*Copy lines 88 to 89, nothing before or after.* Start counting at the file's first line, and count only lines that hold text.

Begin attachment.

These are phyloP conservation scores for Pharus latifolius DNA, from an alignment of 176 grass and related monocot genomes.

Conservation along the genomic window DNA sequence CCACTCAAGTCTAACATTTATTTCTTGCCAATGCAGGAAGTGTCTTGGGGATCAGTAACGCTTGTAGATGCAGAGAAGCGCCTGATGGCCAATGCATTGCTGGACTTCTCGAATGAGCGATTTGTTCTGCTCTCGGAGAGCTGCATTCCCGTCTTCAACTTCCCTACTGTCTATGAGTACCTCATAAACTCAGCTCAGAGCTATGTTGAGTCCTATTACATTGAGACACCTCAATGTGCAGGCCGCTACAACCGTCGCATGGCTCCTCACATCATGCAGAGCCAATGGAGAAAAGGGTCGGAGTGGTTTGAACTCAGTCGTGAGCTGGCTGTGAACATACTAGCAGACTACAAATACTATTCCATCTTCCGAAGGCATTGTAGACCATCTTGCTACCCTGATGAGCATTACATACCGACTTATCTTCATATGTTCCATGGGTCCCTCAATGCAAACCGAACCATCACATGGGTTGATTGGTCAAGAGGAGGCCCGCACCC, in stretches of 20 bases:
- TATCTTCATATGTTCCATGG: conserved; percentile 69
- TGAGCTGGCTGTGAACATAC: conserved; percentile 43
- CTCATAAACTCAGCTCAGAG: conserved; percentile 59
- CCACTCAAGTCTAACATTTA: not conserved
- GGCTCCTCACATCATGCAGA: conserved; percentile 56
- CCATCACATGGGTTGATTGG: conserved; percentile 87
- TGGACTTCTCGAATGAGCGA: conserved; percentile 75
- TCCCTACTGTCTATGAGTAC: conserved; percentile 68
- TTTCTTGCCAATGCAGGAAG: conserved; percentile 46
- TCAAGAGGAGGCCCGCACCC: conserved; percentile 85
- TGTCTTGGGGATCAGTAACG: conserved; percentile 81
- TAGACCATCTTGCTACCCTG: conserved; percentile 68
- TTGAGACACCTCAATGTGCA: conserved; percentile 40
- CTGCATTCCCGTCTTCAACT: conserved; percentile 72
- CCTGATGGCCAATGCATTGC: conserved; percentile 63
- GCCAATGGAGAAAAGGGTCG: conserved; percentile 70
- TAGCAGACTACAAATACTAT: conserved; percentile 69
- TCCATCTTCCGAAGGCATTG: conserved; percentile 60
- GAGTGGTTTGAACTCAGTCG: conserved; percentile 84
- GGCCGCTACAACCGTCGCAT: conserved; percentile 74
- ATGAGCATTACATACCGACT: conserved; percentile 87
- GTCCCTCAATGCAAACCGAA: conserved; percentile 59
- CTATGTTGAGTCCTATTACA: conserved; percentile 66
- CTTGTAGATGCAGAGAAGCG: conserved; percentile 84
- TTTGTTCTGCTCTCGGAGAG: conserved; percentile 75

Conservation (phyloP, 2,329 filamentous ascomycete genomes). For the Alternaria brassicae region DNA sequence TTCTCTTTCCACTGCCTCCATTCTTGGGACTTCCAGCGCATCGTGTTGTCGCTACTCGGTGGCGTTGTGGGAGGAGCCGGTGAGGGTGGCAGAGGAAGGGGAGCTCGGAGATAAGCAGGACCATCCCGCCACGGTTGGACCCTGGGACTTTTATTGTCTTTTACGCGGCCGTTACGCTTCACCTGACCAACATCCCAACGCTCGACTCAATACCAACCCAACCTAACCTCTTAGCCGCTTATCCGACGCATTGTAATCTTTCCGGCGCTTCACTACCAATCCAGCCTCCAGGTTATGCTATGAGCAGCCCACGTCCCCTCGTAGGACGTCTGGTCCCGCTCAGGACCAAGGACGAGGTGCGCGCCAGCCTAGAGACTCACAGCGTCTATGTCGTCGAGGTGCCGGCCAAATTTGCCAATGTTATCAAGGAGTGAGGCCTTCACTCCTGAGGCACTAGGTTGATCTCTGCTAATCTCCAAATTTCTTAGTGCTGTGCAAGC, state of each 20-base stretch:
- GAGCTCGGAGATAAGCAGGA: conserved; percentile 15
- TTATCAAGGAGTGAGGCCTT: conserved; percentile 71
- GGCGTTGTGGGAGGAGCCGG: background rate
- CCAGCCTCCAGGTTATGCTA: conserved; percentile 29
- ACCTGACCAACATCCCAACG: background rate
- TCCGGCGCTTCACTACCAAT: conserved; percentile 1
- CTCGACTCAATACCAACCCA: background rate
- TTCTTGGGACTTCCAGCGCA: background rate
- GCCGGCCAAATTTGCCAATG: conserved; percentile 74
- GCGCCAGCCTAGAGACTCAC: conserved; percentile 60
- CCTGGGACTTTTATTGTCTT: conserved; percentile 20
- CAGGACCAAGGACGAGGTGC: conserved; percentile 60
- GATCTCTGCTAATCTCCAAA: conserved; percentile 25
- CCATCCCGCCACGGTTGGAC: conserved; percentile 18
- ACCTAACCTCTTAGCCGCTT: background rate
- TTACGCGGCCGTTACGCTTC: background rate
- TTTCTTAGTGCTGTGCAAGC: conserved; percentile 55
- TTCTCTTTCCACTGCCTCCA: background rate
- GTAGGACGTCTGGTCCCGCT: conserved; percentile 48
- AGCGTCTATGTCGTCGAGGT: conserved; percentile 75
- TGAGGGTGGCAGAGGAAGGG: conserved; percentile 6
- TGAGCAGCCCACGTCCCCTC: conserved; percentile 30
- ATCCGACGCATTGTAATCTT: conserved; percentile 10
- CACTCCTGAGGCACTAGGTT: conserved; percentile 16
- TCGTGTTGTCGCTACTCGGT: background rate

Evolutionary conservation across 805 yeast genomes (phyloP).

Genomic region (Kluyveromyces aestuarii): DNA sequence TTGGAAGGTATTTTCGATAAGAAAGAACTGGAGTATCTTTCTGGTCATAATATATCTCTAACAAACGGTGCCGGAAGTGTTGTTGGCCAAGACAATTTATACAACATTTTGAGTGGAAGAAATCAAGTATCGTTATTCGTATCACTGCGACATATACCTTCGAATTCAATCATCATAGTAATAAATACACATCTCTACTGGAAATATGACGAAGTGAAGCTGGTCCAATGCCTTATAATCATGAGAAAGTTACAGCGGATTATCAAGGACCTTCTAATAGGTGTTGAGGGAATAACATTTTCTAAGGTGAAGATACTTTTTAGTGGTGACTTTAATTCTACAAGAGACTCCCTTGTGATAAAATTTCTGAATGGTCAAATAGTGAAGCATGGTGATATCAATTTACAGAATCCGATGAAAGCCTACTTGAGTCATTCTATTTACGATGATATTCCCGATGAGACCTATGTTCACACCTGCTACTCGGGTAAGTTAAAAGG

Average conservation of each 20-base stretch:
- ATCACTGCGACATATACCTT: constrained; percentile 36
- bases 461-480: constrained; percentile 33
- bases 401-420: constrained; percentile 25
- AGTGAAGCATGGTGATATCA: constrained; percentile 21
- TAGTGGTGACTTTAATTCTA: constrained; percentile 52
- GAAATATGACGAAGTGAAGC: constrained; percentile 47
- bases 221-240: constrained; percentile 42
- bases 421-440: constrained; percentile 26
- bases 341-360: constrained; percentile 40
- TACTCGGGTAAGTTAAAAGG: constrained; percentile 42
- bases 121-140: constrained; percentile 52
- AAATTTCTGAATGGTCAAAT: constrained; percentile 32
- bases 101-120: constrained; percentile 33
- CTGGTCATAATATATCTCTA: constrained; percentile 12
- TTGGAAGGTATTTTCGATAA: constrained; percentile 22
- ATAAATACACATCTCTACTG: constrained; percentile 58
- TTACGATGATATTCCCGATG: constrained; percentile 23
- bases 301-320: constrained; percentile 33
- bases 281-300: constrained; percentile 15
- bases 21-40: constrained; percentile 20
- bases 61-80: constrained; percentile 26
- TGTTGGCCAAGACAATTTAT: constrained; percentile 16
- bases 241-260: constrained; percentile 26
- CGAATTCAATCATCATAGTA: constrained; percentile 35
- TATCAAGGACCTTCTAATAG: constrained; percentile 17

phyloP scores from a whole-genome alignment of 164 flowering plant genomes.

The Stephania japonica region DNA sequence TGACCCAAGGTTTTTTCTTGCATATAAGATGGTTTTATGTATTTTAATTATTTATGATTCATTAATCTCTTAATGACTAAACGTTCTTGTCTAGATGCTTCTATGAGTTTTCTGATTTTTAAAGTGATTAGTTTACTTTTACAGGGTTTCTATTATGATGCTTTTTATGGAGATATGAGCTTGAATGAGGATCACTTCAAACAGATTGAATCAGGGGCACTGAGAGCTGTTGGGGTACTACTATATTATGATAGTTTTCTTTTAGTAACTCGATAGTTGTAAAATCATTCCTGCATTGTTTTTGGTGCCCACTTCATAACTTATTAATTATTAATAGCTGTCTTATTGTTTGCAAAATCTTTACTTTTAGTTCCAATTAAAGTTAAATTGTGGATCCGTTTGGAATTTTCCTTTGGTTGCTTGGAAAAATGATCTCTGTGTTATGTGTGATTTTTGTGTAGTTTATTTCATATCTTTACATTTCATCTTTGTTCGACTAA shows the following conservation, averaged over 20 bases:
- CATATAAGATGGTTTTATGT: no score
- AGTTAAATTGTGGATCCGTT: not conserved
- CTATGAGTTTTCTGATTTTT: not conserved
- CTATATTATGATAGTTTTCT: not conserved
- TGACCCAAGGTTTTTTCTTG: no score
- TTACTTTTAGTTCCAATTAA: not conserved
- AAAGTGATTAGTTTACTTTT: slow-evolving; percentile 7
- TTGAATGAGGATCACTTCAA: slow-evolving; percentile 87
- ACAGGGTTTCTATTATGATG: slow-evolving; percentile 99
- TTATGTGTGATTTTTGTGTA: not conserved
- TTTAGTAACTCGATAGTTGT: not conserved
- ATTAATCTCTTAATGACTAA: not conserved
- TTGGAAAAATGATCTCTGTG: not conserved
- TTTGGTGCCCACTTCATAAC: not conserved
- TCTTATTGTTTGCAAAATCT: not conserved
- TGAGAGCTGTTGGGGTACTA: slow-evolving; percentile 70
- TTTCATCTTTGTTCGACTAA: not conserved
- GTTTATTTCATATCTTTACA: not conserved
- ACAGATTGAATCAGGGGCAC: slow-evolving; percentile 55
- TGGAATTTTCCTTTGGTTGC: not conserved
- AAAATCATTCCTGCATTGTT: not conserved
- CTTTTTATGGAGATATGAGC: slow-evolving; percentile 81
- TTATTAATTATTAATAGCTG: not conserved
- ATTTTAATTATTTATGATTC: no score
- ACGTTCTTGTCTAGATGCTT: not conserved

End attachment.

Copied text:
- TGACCCAAGGTTTTTTCTTG: no score
- TTACTTTTAGTTCCAATTAA: not conserved